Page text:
Client Alerts

New “Site Neutrality” Proposed Rule Would Slash Hospital Outpatient Payments for Off-Campus Services by 50%

07/21/2017

In a proposed rule published in the Federal Register on July 21, 2017, the Centers for Medicare & Medicaid Services (“CMS”) moved to cut payments for most services provided by off-campus locations of hospitals by 50 percent.  CMS would spare only:  (i) dedicated off-campus emergency departments of hospitals; (ii) grandfathered provider-based facilities in operation prior to November 2, 2015; and (iii) facilities within 250 yards of a remote location of a hospital.  The cuts will be effective in calendar year 2018.

The deadline to submit comments to the proposed rule is September 11, 2017.  We are presently developing comments to the rule.  If you would like to participate in our preparation of comments, please contact your Seyfarth attorney or William B. Eck, whose contact information is listed below.  We welcome and encourage your input and insight.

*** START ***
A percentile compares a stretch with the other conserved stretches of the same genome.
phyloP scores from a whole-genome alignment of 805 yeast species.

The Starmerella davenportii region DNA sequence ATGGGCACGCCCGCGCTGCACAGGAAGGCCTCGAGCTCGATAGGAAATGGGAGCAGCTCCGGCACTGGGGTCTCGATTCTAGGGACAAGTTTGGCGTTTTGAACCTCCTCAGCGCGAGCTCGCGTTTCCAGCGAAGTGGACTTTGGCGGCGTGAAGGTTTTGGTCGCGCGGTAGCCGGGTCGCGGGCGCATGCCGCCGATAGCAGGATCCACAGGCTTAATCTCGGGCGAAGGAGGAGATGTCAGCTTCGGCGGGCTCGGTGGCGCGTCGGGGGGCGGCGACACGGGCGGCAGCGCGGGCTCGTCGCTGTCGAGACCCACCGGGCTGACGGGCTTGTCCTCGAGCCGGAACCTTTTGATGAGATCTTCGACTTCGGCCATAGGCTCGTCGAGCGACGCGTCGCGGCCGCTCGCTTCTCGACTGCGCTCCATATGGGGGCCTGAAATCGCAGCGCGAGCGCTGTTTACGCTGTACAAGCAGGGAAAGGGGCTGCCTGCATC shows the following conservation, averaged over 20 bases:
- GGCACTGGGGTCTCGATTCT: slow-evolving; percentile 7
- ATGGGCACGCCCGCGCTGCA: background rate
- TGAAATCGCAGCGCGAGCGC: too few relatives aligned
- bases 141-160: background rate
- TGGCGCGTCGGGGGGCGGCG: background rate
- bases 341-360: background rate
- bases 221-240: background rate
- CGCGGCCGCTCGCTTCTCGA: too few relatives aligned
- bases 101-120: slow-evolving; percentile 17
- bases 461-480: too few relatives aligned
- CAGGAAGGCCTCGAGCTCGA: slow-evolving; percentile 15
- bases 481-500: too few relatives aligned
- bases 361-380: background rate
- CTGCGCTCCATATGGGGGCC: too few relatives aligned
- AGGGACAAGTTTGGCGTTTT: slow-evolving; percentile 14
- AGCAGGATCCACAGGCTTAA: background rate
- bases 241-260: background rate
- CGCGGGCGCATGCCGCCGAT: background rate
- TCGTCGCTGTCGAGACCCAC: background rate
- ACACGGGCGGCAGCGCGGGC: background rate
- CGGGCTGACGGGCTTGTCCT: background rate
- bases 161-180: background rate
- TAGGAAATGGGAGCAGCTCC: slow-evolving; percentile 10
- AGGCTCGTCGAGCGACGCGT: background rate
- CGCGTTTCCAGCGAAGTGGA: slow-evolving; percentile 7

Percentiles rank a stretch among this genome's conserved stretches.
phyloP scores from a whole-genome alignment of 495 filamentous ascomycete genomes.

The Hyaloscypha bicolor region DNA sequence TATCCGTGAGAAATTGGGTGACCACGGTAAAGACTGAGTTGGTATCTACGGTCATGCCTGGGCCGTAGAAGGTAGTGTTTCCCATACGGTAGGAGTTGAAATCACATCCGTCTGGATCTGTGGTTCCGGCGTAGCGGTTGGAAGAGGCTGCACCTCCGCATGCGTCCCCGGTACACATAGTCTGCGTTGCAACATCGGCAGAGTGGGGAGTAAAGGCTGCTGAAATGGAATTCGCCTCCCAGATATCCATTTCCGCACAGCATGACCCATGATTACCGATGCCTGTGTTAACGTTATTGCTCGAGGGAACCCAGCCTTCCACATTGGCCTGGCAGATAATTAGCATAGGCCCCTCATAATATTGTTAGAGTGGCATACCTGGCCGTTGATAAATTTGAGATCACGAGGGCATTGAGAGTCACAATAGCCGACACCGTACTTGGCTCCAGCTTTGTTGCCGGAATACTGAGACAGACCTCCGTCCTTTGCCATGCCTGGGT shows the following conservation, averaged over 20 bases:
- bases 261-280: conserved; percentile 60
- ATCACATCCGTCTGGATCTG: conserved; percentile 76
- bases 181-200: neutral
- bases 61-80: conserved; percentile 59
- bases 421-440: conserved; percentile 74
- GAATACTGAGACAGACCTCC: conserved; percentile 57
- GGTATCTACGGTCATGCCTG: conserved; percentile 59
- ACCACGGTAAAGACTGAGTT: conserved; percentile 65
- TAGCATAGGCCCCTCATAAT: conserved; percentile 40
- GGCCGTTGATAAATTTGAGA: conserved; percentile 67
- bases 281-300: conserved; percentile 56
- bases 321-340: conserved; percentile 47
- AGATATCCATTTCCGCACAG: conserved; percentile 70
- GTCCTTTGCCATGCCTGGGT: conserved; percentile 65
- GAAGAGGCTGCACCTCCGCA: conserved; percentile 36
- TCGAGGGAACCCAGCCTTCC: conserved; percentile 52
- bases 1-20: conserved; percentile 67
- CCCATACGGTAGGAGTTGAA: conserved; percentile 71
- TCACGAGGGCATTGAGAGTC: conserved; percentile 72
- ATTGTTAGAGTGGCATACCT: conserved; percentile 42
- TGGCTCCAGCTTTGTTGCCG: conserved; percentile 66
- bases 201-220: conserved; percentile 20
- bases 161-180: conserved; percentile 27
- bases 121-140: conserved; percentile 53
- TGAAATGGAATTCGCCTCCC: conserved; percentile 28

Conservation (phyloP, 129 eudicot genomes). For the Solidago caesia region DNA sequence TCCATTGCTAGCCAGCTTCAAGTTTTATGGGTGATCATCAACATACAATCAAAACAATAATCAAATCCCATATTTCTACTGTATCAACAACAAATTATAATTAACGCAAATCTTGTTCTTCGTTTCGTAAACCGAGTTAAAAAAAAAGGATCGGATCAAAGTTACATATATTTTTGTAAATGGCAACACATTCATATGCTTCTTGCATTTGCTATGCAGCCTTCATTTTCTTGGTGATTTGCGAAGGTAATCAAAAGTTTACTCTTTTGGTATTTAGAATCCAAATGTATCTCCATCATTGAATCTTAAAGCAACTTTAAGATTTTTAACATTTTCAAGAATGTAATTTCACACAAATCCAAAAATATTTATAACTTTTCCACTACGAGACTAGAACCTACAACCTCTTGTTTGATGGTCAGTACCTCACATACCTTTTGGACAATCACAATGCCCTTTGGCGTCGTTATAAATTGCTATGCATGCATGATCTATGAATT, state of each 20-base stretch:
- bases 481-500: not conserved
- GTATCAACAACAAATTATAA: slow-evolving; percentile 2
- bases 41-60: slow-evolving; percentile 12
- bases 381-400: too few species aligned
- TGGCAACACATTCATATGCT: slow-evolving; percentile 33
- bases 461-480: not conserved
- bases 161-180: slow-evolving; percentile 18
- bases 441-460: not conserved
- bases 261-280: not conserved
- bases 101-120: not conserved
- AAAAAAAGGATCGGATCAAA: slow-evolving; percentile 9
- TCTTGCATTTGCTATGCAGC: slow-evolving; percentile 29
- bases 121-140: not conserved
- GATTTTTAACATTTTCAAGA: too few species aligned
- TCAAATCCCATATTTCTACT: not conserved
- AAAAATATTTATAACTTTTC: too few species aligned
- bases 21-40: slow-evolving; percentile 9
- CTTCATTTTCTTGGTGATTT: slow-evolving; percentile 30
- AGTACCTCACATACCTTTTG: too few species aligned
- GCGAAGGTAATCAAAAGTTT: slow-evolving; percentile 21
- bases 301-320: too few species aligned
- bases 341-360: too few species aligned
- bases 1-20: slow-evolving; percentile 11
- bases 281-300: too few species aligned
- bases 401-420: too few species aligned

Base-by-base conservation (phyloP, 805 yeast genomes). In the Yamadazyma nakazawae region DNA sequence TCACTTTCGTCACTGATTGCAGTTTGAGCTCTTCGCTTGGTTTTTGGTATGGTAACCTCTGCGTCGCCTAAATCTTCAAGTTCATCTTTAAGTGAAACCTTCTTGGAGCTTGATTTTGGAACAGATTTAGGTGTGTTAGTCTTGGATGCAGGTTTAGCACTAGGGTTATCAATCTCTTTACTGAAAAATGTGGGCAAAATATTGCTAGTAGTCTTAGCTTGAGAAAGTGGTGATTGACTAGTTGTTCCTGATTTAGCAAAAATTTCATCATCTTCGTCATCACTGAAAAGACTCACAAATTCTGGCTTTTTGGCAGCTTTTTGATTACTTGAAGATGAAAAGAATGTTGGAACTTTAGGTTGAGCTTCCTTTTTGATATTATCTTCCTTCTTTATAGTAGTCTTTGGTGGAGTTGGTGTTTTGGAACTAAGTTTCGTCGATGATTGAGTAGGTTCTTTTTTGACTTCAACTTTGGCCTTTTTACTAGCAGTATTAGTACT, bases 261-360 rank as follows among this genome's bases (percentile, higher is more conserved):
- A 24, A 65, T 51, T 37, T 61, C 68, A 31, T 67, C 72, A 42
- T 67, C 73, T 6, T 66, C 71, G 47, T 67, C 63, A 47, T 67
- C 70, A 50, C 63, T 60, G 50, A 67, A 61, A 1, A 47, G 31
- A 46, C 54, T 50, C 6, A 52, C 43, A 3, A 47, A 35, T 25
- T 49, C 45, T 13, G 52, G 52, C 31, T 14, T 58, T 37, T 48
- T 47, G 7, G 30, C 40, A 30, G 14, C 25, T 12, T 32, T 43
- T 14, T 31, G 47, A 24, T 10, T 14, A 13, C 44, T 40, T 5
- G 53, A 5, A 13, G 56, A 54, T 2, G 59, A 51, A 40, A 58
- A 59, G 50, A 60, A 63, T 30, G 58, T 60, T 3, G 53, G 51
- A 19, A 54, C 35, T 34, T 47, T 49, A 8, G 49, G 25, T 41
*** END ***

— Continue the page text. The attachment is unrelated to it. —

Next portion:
As you know, in Section 603 of the Bipartisan Budget Act of 2015, Congress enacted certain “site neutrality” amendments to the Medicare Act.  In general, site neutrality means that Medicare payment rates for a given service will not vary based on treatment setting, for certain outpatient services that are also furnished in physician offices, without a justifiable reason for the variance.  CMS initially interpreted these amendments so as to assure access to needed hospital outpatient services.

However, for calendar year 2018, CMS has proposed decreasing the hospital payment rates by 50 percent.  In 2016 CMS established a “relativity adjuster,” to decrease rates paid for the hospital facility (not professional) component by 50 percent.

For calendar year 2018, CMS is proposing to revise the relativity adjuster to be 25 percent of the outpatient prospective payment system rate for hospitals.  The preamble to the proposed regulation notes a number of potential issues regarding this formulation, which we will address in our comments.  Primary among these is access to care, which will be impaired by a 25 percent payment rate, particularly in areas that rely upon hospital outpatient centers for services.  Our comments will be furnished in August or early September, once we receive further input from our hospital and health system  clients.